Fruits and vegetables are some of the healthiest foods you can eat-unless they're contaminated with dirt or harmful bacteria. Since foodborne illnesses have sometimes been linked to fresh produce, it's important to wash what you eat.

The first rule for washing fresh produce is to wash your own hands. The U.S. Food and Drug Administration (FDA) recommends washing hands for 20 seconds with warm water and soap before and after cleaning fresh fruits and vegetables. This includes produce labeled "pre-washed" and "ready to eat," and helps avoid cross-contamination when handling different types of food.
  • Wash everything. The FDA notes that all fruits and vegetables should be well washed under running water before eating, no matter where it comes from or how it was grown, including organic and home-grown produce. They do not recommend using household soap or detergents, or even products sold as produce washes. Fruits and vegetables have porous surfaces that can absorb any cleaning products used.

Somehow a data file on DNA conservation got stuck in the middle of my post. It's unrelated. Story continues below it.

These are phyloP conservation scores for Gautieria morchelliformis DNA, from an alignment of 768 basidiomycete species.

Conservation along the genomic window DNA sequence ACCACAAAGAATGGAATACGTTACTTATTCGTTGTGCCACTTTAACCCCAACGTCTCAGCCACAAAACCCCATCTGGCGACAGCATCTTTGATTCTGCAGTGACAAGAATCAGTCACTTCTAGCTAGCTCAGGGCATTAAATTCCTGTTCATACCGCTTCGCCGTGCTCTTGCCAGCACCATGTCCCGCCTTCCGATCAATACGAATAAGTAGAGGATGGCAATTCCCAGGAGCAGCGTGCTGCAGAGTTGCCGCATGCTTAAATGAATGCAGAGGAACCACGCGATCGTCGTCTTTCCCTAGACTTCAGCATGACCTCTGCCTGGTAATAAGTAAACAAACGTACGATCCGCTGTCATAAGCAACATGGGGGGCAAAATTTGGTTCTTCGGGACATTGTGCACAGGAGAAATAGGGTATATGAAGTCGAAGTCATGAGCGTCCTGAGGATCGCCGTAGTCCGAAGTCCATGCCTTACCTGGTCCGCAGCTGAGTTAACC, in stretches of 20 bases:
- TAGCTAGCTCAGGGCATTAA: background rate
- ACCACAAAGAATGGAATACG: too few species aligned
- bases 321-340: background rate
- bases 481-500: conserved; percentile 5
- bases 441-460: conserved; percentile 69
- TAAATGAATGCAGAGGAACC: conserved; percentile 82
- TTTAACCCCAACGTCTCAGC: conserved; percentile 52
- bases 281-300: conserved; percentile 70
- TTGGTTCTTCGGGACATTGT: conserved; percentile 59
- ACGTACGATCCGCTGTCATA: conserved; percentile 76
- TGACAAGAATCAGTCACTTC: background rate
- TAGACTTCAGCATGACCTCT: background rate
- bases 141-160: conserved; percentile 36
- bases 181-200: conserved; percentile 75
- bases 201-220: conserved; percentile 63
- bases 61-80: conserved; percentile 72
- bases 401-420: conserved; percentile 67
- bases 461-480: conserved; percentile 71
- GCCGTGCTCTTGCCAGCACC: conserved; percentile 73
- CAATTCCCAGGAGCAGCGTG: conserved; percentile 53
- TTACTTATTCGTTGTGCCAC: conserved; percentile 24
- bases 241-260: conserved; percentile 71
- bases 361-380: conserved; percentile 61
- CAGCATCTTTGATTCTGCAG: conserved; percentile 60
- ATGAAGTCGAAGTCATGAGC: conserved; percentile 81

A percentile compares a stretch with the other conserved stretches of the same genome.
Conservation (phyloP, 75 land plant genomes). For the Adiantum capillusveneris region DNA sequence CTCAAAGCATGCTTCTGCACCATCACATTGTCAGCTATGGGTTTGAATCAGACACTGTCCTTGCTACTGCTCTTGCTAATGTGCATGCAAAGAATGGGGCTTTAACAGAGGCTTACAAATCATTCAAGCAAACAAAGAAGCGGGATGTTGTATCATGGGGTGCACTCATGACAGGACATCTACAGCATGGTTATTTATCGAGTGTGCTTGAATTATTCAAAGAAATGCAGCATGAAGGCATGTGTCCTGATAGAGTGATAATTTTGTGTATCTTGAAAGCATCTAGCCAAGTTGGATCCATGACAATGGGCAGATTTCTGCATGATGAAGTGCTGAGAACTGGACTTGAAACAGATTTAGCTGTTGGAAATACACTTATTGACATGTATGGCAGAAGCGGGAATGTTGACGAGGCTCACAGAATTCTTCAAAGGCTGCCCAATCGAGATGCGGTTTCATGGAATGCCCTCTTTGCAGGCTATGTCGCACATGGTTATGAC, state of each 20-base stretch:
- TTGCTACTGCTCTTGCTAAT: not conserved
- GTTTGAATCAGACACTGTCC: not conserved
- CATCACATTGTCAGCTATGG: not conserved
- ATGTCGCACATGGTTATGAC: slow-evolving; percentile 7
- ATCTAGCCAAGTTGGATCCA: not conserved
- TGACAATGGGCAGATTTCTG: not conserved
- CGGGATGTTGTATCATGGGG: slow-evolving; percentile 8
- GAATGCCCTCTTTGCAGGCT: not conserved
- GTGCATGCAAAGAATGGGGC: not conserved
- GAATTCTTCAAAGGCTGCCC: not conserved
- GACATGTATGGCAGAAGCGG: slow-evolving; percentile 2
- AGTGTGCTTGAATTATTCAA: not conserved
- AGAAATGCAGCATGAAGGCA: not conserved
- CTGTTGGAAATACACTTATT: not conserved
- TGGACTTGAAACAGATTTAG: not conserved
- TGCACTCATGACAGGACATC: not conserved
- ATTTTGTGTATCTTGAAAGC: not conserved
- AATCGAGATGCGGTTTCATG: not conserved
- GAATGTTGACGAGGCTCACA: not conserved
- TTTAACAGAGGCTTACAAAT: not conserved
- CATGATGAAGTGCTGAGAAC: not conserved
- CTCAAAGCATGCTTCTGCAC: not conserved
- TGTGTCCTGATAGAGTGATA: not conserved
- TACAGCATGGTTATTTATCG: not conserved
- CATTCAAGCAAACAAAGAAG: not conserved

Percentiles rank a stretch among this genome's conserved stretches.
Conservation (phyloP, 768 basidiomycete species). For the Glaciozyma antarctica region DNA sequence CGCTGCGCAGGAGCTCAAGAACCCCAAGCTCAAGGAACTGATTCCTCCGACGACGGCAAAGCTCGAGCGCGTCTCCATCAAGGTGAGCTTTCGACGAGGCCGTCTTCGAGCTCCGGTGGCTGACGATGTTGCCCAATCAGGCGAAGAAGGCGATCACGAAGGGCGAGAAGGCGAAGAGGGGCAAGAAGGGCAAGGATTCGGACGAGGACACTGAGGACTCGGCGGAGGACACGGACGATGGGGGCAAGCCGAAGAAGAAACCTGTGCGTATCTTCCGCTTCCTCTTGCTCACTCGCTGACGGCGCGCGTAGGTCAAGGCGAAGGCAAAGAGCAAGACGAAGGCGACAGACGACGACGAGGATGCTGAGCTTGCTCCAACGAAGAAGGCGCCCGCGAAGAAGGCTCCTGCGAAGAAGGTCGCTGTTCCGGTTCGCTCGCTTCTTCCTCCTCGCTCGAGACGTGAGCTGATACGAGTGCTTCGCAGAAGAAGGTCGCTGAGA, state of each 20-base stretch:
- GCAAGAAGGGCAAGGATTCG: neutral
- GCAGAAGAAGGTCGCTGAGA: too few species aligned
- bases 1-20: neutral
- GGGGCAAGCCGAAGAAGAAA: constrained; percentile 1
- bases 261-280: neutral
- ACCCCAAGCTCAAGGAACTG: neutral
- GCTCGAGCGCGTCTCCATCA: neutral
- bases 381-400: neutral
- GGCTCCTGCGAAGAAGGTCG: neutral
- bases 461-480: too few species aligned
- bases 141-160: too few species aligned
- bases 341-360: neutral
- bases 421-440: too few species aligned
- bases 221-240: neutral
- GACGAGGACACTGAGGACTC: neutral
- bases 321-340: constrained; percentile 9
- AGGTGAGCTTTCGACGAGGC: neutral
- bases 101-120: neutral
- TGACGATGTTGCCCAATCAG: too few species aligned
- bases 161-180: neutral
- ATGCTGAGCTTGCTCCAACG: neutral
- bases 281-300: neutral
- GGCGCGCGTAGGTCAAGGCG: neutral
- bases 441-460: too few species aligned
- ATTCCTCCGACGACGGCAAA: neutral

• Use plain water. Plain distilled water was found to be a more effective cleaner than commercial produce washing products in a test performed by members of the Department of Food Science and Nutrition at the University of Maine. If you're likely to pick up an apple or other fresh fruits or vegetables to eat on the run, the department suggests carrying a small spray bottle of distilled water-which is purified-to clean the food before you eat.
  • Use clean equipment. Make sure your counters, cutting boards and other surfaces that come in contact with fresh fruits and vegetables are all clean.